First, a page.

New Delhi: Insolvency and Bankruptcy Board of India (IBBI) Chairman MM Sahu termed the Insolvency Code as a major policy reform that is now being done on behalf of the stakeholders, for the stakeholders and for the betterment of the stakeholders. has been made. He said that this code changed the mindset of the society about company insolvency. Many people were unable to service the debt and wanted a way out of the business. They have been waiting for such a way and through this law they have found their way. Sahu said in a special conversation with PTI-language that after the implementation of this code, all the decisions given by the Supreme Court related to it, this code has become more powerful and comprehensive. He said that it can be said with great pride that the maximum number of interpretations/judgments of the Court have been gathered regarding this Code, which are helping in its implementation.
So far, 70 per cent of the cases under this code have been resolved through debt-resolution process and 30 per cent through liquidation of assets. Sahu has been the chairman of the board since its formation in October 2016. He said that this code is changing the mindset of the society about bankruptcy in business. The recovery of the insolvency company through the debt resolution process and the system of liquidation or voluntary liquidation of the company which could not run has given an opportunity to those entrepreneurs who were running honestly but had been insolvent.
“A company that is unable to withstand market pressure can restructure its business or exit the market respectfully by taking recourse to this code,” he said. Thus ‘success in failure’ is going to become a new rage for new entrepreneurs in the country. The day is not far when the corporate world in India will be greeted with ‘failure too’. Since the insolvency code came into force in December 2016, 4,376 cases of debt resolution process have been received so far. Of these, 2,653 have been settled. Of these, debt resolution plans have been approved in 348 cases. 617 has been disposed of at the appeal or review stage. 411 cases have been withdrawn and 1,277 have been ordered for liquidation. He said on the basis of experience so far that ‘the overwhelming insatiable thirst for freedom to exit (from business) has made this Code a reform of the stakeholders, for the stakeholders and for the stakeholders’. The IBBI Chairman said that the restrictions imposed in this Code to prevent undue elements from taking over the debtor company have created a healthy environment for the relationship between the borrower and the lender.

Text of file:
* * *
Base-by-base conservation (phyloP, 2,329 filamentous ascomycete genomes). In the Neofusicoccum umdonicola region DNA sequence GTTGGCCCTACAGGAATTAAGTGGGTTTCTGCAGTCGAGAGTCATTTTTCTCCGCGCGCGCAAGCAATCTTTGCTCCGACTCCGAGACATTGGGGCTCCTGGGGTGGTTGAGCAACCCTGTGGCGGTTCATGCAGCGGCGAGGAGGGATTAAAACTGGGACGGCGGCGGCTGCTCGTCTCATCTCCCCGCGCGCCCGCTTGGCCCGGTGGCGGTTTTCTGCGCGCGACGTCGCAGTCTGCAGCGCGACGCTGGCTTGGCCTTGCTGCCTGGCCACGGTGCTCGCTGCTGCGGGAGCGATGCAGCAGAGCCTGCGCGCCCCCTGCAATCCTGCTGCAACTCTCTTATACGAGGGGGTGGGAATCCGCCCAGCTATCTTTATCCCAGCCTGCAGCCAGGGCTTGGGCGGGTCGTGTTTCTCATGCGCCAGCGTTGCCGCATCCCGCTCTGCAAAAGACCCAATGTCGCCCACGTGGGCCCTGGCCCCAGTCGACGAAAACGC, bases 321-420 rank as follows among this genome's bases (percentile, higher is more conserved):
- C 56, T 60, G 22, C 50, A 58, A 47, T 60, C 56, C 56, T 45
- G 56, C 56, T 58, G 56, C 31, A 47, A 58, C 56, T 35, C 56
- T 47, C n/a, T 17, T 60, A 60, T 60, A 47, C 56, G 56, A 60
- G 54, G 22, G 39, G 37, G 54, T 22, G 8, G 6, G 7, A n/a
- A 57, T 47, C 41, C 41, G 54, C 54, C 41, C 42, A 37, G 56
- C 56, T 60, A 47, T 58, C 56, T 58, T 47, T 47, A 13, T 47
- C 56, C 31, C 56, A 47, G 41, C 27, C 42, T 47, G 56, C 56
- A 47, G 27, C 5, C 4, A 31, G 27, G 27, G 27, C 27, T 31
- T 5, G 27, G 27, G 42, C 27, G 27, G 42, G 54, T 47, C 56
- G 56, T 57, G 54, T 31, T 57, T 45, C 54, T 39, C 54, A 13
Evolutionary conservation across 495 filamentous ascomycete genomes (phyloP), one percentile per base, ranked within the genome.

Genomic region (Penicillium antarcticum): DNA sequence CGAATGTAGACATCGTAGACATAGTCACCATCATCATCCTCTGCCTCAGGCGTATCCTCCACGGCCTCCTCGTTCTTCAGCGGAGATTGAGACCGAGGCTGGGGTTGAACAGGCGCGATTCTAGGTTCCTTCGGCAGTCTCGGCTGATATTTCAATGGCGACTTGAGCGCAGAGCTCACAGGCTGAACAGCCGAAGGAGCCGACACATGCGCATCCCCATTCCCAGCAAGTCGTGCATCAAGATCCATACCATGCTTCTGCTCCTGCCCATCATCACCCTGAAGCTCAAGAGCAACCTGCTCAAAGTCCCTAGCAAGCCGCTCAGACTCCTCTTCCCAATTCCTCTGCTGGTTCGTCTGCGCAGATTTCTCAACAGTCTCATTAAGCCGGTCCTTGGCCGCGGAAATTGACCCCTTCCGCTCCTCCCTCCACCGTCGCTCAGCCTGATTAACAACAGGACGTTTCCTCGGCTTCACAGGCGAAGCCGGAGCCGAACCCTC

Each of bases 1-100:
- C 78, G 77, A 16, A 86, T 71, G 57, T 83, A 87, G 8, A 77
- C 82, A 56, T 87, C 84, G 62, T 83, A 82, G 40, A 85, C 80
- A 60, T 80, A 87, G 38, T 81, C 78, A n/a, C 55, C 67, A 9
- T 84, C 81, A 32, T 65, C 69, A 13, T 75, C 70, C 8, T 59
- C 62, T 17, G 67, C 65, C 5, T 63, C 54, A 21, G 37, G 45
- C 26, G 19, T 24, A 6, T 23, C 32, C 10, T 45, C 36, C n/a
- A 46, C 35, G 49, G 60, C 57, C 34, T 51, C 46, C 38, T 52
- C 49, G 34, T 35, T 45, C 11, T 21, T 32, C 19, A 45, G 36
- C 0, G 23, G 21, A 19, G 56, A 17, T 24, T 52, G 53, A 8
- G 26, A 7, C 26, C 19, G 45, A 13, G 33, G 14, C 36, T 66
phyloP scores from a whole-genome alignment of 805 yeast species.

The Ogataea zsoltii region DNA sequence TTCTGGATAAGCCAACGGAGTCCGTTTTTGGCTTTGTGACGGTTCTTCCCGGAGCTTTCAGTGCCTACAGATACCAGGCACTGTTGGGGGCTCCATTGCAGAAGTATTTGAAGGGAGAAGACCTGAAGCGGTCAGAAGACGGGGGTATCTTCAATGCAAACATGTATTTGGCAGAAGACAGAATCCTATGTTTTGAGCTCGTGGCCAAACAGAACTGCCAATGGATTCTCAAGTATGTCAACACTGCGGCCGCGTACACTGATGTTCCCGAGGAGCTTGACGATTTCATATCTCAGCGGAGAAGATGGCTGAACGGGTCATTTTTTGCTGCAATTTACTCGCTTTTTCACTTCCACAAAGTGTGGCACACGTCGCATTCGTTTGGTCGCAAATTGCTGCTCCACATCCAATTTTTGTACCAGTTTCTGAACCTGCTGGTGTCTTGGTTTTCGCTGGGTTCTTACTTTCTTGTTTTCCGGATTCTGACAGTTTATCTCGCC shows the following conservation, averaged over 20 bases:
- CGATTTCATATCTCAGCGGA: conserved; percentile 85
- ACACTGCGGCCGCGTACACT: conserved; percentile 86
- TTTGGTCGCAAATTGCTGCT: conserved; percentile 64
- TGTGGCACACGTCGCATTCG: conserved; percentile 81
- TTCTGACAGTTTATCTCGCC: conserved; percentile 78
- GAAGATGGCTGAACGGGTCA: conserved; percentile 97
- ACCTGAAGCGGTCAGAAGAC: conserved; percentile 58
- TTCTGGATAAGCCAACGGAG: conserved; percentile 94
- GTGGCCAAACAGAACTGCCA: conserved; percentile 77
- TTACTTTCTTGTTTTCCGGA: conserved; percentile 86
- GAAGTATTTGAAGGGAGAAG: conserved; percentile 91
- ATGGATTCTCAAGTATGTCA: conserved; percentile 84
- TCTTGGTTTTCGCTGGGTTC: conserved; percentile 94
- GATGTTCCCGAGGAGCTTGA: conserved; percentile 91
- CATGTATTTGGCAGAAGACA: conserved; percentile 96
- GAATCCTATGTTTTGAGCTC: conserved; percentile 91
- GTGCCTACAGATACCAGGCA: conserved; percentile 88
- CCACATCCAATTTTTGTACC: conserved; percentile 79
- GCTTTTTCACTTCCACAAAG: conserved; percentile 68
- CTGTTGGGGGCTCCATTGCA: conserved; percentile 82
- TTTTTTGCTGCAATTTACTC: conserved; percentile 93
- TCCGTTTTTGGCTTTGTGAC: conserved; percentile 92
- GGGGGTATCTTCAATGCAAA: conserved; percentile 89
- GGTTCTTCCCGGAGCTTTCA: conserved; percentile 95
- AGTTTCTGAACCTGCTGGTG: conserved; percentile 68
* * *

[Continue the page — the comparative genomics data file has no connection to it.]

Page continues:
He said that this code has helped in increasing the ease of doing business in India. He said that the six amendments and a few minor laws have kept the relevance of this code and helped in its implementation and meeting the changing requirements. This law was enacted at a time when there was a state of anarchy in which the sum of the claims of all the creditors did not match the available assets. He said that with success there are some drawbacks. There is a need to add components to the mechanism to deal with insolvency linked to another country or insolvency of a group. The work towards creating a cadre of appraisal professionals has started but the institutional setup will take some time. He said the average time taken in the old system of debt resolution was about five years. At present it is taking an average of 400 days. Time is short but it exceeds the target of 180 days or maximum 270 days.
Sahu also said that the laws or Acts of the economic sector are basically ‘osteopangerous’ in the beginning. The inclusion of blood and flesh in them is done only by judicial decisions. In this context, he mentioned the role of Supreme Court judgments. He said that the court gave freedom to experiment with this code. At the same time he resolved questions of principle of law, explained many concepts, settled frivolous disputes and clarified what is valid and what is invalid. This Code has created a large force of 3,500 insolvency resolution professionals. Three insolvency resolution professional agencies have been formed. There are 80 working solution professional units. There are 4,000 appraisers registered. 16 Registered Valuer Organizations and one Information Unit are functioning.